On the other hand, Marx’s analysis of class is essentially one-dimensional. It has one variable: the relationship to the means of production. If one is a professional hockey player or a clerk in a supermarket, one works for a wage and is therefore a member of the working class. In this regard, his analysis challenges common sense as the difference between the different “fragments” of the working class — those who survive by selling their labour for a wage or salary — seem paramount, at least from the point of view of the subjective experience of class. It would seem that hockey players, doctors, lawyers, professors, and business executives have very little in common with grocery clerks, factory or agricultural workers, tradespersons, or low level administrative staff despite the fact that they all depend on being paid by someone. However, the key point of Marx’s analysis is not to ignore the existence of status distinctions within classes, but to examine class structure dialectically to provide a more comprehensive and historical picture of class dynamics.
Dialectics in sociology proposes that social contradiction, opposition, and struggle in society drive processes of social change and transformation. It emphasizes four components in its analysis (Naiman, 2012). The first is that everything in society is related — it is not possible to study social processes in isolation. The second is that everything in society is dynamic (i.e., in a process of continuous social change). It is not possible to study social processes as if they existed outside of history. The third is that the gradual accumulation of many social changes eventually create a qualitative transformation or social turning point.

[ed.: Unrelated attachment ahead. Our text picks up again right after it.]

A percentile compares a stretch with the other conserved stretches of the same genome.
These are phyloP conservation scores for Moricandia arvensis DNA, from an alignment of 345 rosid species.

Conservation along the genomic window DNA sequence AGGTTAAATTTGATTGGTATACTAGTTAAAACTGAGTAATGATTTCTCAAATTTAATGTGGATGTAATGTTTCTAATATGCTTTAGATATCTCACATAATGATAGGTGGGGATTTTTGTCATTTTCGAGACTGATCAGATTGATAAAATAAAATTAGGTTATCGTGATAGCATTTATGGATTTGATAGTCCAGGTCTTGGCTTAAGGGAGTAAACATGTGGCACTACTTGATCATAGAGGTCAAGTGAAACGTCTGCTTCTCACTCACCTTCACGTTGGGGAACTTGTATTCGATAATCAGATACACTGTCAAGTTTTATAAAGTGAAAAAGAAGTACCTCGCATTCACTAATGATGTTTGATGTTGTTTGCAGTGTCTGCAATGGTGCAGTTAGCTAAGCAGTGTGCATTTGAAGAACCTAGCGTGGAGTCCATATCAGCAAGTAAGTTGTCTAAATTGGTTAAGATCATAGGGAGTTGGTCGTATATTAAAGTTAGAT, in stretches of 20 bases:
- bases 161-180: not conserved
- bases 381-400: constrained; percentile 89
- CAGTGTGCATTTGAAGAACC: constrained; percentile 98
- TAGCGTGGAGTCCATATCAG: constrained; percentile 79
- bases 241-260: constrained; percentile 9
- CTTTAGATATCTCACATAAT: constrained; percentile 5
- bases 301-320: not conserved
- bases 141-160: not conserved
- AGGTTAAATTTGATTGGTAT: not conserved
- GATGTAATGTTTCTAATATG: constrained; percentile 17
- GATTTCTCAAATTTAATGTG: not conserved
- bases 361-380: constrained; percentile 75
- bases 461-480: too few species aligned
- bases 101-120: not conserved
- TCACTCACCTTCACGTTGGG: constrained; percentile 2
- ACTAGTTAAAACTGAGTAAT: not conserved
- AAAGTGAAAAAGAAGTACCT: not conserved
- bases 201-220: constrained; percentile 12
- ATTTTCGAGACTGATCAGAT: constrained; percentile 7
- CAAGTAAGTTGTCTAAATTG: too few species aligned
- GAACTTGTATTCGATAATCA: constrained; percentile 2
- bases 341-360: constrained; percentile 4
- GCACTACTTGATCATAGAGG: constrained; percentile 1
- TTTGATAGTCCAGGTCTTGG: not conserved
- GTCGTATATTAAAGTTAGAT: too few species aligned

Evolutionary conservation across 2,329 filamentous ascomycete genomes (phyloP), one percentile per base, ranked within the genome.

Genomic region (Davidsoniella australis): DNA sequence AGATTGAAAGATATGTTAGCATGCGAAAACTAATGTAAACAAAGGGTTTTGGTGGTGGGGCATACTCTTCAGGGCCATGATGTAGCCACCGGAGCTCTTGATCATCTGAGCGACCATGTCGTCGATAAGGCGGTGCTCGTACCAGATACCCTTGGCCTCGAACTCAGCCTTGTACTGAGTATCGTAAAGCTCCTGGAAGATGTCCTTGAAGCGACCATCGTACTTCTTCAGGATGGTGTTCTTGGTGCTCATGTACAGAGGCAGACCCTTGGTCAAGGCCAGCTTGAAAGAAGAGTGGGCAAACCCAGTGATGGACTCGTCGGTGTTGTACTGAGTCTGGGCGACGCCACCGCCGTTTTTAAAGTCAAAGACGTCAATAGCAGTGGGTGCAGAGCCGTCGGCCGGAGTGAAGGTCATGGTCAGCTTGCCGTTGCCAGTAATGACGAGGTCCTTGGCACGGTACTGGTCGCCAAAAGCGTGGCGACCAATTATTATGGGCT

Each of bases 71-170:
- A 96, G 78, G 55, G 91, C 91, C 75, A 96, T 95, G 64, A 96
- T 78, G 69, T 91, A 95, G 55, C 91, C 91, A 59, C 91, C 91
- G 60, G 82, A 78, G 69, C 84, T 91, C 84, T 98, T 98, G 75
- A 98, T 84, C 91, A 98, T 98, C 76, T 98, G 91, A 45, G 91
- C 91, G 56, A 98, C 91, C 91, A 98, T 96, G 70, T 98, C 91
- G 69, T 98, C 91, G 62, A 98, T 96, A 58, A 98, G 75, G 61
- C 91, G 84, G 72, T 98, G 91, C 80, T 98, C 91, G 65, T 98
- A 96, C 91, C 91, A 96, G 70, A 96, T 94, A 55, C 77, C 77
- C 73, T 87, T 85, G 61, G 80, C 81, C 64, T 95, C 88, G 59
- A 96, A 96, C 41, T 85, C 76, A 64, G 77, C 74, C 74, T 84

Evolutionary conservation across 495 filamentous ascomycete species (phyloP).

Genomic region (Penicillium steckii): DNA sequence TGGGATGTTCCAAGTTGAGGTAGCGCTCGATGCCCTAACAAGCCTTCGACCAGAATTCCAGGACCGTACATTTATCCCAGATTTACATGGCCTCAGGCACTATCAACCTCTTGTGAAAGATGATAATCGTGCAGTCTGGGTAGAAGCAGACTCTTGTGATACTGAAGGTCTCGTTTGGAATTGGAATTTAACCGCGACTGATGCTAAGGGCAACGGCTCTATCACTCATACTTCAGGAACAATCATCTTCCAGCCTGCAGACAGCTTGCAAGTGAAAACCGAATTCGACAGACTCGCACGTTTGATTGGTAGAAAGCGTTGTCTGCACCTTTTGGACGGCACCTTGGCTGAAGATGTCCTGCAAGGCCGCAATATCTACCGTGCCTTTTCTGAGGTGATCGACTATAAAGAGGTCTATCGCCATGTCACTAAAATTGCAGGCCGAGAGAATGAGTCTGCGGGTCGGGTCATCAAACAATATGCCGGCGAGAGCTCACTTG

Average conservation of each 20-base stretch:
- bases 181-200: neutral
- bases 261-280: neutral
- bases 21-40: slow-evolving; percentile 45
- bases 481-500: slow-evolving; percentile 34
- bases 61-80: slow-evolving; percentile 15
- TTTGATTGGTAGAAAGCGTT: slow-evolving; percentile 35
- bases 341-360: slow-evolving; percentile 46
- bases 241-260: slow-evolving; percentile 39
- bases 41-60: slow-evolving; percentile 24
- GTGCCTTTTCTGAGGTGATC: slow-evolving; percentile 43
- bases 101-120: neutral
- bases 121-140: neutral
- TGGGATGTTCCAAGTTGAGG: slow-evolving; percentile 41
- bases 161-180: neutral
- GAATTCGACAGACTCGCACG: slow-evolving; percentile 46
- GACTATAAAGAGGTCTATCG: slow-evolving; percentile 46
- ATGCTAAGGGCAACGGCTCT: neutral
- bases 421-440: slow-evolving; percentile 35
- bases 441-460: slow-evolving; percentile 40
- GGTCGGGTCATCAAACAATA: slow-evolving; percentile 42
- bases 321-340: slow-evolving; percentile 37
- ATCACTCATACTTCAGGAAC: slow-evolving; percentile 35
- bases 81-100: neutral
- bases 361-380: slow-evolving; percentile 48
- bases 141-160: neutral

The fourth analytical component of the dialectical approach is that the tensions that form around relationships of power and inequality in society are the key drivers of social change. In the language of Marx, these tensions are based on “contradictions” built into the organization of the economic or material relationships that structure our livelihoods, our relationships to each other, our relationship to the environment, and our place within the global community. The capitalist class and the working class do not simply exist side by side as other social groups do (e.g., model boat enthusiasts and Christian fundamentalists), but exist in a relationship of contradiction. Each class depends on the other for its existence, but their interests are fundamentally irreconcilable and therefore the relationship is fraught with tension and conflict. Social tensions and contradictions in society may simmer or they may erupt in struggle, but in either case it is not possible to study social processes as if they were independent of the historical formations of power that both structure them and destabilize them.